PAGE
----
Karachi — England beat Pakistan by eight wickets in the third and final Test in Karachi on Tuesday to sweep the series 3-0 and hand the Pakistanis their first home whitewash.
“It won’t really sink in until we get home or in the new year,” skipper Ben Stokes said after securing what was only England’s second series whitewash in the subcontinent, following a similar result in Sri Lanka in 2018.
Resuming on 112-2, England reached the modest 167-run target in just 38 minutes, with Ben Duckett and Stokes finishing unbeaten on 82 and 35 respectively.
England won the first Test in Rawalpindi by 74 runs and the second in Multan by 26 runs.
This was England’s first Test tour of Pakistan since 2005, having refused to tour the South Asian country in the years since because of security concerns.
Duckett cracked his 12th boundary off fast bowler Mohammad Wasim to seal the victory on the fourth day, with England finishing on 170-2.
Agha Salman dropped Stokes off spinner Abrar Ahmed on 22 and with just 19 needed for victory.
With nine wins in their past 10 matches, England have vindicated their newly adopted freewheeling approach to Test cricket dubbed “Bazball”, after the nickname of coach Brendon McCullum.
McCullum and Stokes took charge of a misfiring side in May that had won just one of their previous 17 Tests, including a 4-0 humiliation in the Ashes in Australia.
England played power-packed cricket right from the start of the Pakistan tour, smashing 506-4 in Rawalpindi to set a record for the most team runs on the opening day of a Test.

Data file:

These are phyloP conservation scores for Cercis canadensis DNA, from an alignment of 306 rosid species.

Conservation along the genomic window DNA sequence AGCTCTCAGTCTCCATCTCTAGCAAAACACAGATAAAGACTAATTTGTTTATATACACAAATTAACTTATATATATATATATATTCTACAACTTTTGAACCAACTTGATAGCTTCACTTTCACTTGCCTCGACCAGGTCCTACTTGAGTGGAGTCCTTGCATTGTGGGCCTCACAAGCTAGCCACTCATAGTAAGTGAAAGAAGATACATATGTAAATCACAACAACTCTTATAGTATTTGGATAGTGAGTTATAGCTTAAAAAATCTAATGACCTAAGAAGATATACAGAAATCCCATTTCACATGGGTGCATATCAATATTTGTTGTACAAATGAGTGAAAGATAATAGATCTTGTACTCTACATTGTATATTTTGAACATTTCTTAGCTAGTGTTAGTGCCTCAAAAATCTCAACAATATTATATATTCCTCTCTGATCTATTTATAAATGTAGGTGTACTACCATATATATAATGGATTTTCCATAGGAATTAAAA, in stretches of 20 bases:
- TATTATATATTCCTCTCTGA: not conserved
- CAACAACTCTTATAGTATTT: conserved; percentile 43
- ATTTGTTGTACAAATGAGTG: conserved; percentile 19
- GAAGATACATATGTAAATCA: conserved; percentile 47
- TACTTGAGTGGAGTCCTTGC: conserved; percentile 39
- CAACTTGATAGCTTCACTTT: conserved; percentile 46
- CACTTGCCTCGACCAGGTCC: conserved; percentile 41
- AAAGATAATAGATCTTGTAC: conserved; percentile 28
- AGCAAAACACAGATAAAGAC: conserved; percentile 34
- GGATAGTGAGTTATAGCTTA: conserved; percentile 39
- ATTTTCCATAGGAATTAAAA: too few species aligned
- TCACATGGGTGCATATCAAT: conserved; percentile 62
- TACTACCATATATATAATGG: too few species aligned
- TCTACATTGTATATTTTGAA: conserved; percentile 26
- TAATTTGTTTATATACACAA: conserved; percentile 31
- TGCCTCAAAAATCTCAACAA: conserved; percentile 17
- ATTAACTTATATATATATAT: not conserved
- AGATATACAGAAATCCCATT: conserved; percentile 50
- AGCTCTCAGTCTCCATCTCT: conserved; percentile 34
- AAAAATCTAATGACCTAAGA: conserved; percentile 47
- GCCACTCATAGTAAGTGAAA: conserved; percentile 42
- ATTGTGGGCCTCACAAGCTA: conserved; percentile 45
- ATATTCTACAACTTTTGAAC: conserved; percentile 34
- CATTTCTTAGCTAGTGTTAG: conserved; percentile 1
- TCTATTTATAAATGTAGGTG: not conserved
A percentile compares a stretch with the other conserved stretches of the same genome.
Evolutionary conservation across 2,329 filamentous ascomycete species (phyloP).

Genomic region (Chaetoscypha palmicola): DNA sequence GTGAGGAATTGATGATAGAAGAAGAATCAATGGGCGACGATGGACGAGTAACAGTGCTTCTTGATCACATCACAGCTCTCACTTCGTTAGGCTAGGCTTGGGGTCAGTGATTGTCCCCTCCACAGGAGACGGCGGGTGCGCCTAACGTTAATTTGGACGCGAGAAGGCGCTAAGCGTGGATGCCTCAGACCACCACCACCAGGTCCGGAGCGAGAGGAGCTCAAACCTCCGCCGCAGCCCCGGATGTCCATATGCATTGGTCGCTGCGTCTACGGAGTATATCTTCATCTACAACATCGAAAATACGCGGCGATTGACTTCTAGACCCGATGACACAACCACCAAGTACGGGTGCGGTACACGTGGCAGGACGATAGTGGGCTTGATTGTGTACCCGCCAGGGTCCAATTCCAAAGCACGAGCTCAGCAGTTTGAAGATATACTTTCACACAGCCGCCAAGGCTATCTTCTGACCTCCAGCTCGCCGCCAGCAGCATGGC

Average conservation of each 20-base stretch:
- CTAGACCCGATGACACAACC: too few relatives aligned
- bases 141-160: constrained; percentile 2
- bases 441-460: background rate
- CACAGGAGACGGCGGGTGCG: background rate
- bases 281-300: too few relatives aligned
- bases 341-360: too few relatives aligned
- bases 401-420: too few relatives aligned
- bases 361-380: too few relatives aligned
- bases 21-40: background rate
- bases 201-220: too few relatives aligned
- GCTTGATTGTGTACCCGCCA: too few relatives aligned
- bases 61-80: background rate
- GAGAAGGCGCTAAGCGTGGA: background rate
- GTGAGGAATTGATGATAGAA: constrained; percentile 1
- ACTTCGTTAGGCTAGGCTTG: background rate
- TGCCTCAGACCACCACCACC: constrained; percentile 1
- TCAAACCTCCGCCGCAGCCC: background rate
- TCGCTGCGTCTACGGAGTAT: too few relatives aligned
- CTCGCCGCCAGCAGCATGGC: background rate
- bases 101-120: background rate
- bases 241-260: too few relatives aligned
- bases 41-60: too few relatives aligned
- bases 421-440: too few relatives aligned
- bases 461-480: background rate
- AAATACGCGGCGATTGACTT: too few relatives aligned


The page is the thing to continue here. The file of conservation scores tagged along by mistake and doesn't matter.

Four batters — Zak Crawley, Ollie Pope, Harry Brook and Duckett — scored hundreds that day, another record.
Stokes was also bold in his captaincy, setting a tantalising 343-run target for Pakistan in Rawalpindi and then setting unusual fields to get wickets.
Stuck to the task
Stokes praised England’s adaptability on slow pitches.
“We’ve got a process we want to play but the challenge was the different pitches for every Test,” he said
“I know it’s a cliched thing, but being out in the subcontinent is one of the hardest places to do it.”
Stokes said his bowlers stuck to the task well.
“We were particularly good with the ball,” he Stokes.
“Whoever I threw it to they seemed to deliver. The commitment and mindset has been top drawer.”
Stokes singled out Brook, the man of the match in Karachi and player of the series.
“Every person has stood up at some point, but Brook has been unbelievable for us. He’s set Pakistan on fire, the calmness and belief is high class.”
Brook finished with 468 runs that included three hundreds — the most in the series.
Stokes also had warm words for leg-spinner Rehan Ahmed, who at 18 years and 128 days became England’s youngest Test player and then the youngest in the world to take five wickets on debut.
“For an 18-year-old to come into his first Test match and have such a cricket-savvy brain — especially under Test-match pressure — was really good for us,” said Stokes.
Pakistan’s Babar Azam said he has no intention of giving up the captaincy despite overseeing the whitewash.
“Definitely, it’s a big disappointment as a team,” said Azam. “We are not good enough to fight back. We lost back-to-back wickets here, were good in patches only and that cost us.”
Asked it he would quit the captaincy to concentrate on batting, Azam told a news conference he still enjoyed the challenge.
“Captaincy is a matter of honour for me. I will do whatever best I can for my country and for myself,” he said.
Pakistan’s problems were compounded by injuries to their fast bowlers, with Shaheen Shah Afridi ruled out before the series with a knee injury.
Haris Rauf and Naseem Shah missed the last two Tests with fitness problems.
But Pakistan suffered major batting collapses, losing their last six wickets for 108 in the first innings in Karachi and seven for 52 in the second.
Tuesday’s defeat means it is also the first time Pakistan have lost four home Tests on the trot, having been beaten by Australia in Lahore in March.